Cardiac fibrosis was evaluated by Masson's Trichrome staining. For Masson’s Trichrome staining, mouse heart tissues were fixed and treated with same way of paraffin section. Then section successively incubated with iron hematoxylin staining, ponceau acid magenta, phosphomolybdate staining, and aniline blue dyeing. Then glycerin sealed section and 20 fields per Sect. (200 × magnification) were viewed. Fibrosis was measured with ImageJ.
Cell isolation, culture, treatments, and immunofluorescent staining
Neonatal rat cardiomyocytes (NRCMs) were isolated and cultured as previously reported [25, 26]. To induce OGD/R, NRCMs were firstly cultured for 8 h with serum-free no glucose DMEM (Gibco, U.S.A) in an air-tight chamber with a humidified hypoxic atmosphere containing 5% CO2 and 95% N2 at 37 °C. After exposure to oxygen glucose deprivation for 8 h, the culture medium was replaced with serum and glucose-containing DMEM and transferred to a normal incubator for recovery for 12 h. For metabolites treatment, 3-HPA and 4-HBA were incubated with indicated duration and concentration. Terminal deoxynucleotidyl transferase-mediated dUTP in situ nick-end-labeling (TUNEL) staining was conducted to detect apoptotic nuclei by confocal microscopy in α-actinin-labeled cardiomyocytes, as described before . Fifteen fields/sample (200 × magnification) were viewed under a confocal microscope (Leica, Germany).
RNA isolation and relative quantitative RT-PCR
RNA isolation and relative quantification RT-PCR were performed as described previously . The sequences of primers used for RT-PCR were as follows. ANP forward: AGCCGTTCGAGAACTTGTCTT, ANP reward: CAGGTTATTGCCACTT AGGTTCA, BNP forward: GAGTCCTTCGGTCTCAAG GC, BNP reward: TACAG CCCAAACGACTGACG. 18 s RNA were used as internal controls.
Mouse heart tissue were lysed by RIPA lysis buffer (Keygen Biotech) complemented with phenylmethylsulfonyl fluoride (PMSF). BCA Protein Assay (TaKaRa) was adopted to determine protein concentrations. After equal quantities, total proteins were separated in SDS-PAGE gel (10–12%). Using wet tank transfer method, protein bands were transferred onto PVDF membranes (PALL). After blocked with 5% BSA and washed with TBST, protein bands were blotted with primary antibodies at 4 °C overnight as follows: Bax (Abclonal, A12009, 1:1000 dilution), Bcl2 (affbiotech, AF6139, 1:1000 dilution), Caspase3 (Abclonal, A2156, 1:1000 dilution), COL1A2 (Bioworld, BS1530, 1:1000 dilution), NRF2 (Abclonal, A0674, 1:1000 dilution), and β-actin (Bioworld, AP0060, 1:10,000 dilution). After washing with TBST, protein bands were blotted with HRP conjugated secondary antibody and monitored using ECL buffer (Tanon). Quantifications of Western Blots were measured with ImageJ.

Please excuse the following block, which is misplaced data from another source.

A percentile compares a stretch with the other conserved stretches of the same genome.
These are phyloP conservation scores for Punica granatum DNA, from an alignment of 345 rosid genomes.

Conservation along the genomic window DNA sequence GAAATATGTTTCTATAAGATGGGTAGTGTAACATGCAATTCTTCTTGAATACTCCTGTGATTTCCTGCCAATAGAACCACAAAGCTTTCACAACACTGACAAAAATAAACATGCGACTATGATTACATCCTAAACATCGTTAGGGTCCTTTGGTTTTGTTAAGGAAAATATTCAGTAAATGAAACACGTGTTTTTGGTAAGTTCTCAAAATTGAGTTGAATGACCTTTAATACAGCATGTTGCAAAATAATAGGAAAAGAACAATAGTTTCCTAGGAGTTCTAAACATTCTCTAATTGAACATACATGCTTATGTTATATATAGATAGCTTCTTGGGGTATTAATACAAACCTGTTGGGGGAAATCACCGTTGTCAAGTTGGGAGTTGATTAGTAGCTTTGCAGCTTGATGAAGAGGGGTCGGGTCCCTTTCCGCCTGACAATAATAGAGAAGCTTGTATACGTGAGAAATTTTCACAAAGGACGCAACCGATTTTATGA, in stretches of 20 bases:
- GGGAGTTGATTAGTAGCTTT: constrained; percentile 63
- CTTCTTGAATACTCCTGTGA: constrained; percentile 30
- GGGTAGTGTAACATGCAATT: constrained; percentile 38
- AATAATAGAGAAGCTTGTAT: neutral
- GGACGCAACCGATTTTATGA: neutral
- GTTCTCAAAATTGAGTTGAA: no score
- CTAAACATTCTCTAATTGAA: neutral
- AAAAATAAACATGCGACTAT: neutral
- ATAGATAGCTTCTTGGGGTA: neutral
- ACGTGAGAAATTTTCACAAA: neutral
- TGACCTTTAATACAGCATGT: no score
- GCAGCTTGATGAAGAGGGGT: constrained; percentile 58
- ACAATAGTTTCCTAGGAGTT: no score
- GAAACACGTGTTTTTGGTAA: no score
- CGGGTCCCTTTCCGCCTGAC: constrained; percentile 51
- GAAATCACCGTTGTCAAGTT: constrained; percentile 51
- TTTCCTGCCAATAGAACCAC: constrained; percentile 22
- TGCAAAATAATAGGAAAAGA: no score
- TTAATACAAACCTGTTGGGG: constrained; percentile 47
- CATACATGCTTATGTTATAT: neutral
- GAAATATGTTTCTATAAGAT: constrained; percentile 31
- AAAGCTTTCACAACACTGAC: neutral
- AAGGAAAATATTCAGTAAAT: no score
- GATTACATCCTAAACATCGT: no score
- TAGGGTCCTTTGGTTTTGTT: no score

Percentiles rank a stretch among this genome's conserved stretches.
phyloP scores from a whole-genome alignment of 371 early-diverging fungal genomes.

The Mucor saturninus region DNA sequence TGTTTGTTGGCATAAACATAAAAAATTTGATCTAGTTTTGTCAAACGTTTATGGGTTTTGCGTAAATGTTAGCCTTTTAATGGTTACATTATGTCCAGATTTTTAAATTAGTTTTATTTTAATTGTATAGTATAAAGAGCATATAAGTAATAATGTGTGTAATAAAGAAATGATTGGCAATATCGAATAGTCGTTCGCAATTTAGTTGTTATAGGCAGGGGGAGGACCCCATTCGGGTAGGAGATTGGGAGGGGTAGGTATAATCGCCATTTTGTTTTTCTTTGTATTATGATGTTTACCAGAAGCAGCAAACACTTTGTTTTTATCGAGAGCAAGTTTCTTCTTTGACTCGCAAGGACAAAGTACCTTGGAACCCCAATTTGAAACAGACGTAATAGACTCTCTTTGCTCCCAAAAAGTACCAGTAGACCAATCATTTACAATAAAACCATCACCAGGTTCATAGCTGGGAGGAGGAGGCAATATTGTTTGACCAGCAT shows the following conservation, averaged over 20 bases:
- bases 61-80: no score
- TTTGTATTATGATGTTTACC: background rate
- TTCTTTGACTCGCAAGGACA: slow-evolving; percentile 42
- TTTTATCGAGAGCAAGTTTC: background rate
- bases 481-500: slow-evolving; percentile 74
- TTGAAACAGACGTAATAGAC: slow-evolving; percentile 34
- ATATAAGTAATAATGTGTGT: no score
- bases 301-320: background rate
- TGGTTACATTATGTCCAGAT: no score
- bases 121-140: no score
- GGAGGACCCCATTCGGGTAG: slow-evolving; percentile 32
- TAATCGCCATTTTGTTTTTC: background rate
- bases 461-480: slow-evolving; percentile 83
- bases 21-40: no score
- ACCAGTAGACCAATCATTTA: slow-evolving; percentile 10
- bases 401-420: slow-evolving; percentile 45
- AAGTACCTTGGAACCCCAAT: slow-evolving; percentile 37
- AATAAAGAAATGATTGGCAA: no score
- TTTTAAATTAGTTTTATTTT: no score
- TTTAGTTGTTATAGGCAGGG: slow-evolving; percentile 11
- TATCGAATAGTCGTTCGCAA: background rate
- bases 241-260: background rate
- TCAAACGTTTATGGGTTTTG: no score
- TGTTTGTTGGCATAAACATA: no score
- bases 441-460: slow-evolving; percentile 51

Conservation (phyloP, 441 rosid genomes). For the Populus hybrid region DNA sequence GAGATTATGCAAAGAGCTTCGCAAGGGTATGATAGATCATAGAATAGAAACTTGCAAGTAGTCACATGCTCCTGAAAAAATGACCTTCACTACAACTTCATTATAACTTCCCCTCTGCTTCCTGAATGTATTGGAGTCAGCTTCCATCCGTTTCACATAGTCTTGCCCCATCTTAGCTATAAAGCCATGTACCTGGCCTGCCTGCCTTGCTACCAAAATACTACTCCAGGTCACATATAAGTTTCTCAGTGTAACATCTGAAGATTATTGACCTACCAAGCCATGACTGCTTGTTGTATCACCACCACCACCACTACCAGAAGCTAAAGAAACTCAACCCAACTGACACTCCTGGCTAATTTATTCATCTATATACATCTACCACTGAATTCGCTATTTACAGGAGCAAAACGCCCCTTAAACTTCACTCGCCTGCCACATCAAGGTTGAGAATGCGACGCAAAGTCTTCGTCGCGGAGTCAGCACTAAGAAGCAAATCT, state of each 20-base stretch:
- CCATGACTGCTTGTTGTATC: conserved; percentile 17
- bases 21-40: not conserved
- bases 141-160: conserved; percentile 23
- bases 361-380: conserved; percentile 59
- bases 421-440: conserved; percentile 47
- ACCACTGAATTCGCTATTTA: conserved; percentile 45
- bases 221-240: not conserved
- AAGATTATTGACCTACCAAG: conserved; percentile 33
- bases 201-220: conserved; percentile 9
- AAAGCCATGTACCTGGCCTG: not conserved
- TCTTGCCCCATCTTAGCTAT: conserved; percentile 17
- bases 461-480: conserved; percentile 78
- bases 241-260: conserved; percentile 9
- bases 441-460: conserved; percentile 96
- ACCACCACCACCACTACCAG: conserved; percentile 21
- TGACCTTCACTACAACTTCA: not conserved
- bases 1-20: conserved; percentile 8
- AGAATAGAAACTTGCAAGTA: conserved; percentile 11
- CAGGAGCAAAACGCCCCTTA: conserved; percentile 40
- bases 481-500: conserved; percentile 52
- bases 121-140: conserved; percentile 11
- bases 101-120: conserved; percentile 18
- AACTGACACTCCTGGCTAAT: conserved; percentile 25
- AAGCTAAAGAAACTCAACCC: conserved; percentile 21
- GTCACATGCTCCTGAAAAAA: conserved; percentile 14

Data from the mouse and cell model were expressed as mean ± SD. Significant differences were assessed either by two-tailed student t test, one-way ANOVA followed by Bonferroni’s post hoc test, or two-way ANOVA followed by Bonferroni’s post hoc test when appropriate. P values less than 0.05 were statistically different. Analyses were performed using GraphPad Prism 7.0.4.
The raw reads were deposited into the NCBI Sequence Read Archive (SRA) database (Accession Number: SRP287461). The data for this study were available by contacting the corresponding author upon reasonable request.
Exercise training mitigates cardiac dysfunction post-MI
To determine if exercise training could be protective for cardiac dysfunction post-MI, mice were subjected to treadmill running 1-week post-MI (Fig. 1A). Eight-week exercise training significantly improved cardiac function as demonstrated by elevated ejection fractions (EF) and fractional shortening (FS) (Fig. 1B) in post-MI mice. Moreover, endurance capacity of these mice was also enhanced (Fig. 1C), whereas the mRNA expression levels of atrial natriuretic peptide (ANP) and brain natriuretic peptide (BNP) were increased in MI and were decreased by exercise training (Fig. 1D and E). Moreover, Masson staining showed that exercise training could significantly reduce post-MI cardiac fibrosis (Fig. 1F), while hematoxylin–eosin (HE) and wheat germ agglutinin (WGA) staining displayed that the ultrastructure of myocardium was well-preserved and cardiomyocyte cross-sectional area was decreased in the exercised group post-MI (Fig. 1G and H). Additionally, the protein expression levels of Collagen1, and the ratios of Bax/Bcl2 and cleaved Caspase3/Caspase3 were increased in MI and were decreased by exercise training (Fig. 1I). Collectively, these data consistently demonstrate that exercise training can mitigate cardiac dysfunction post-MI.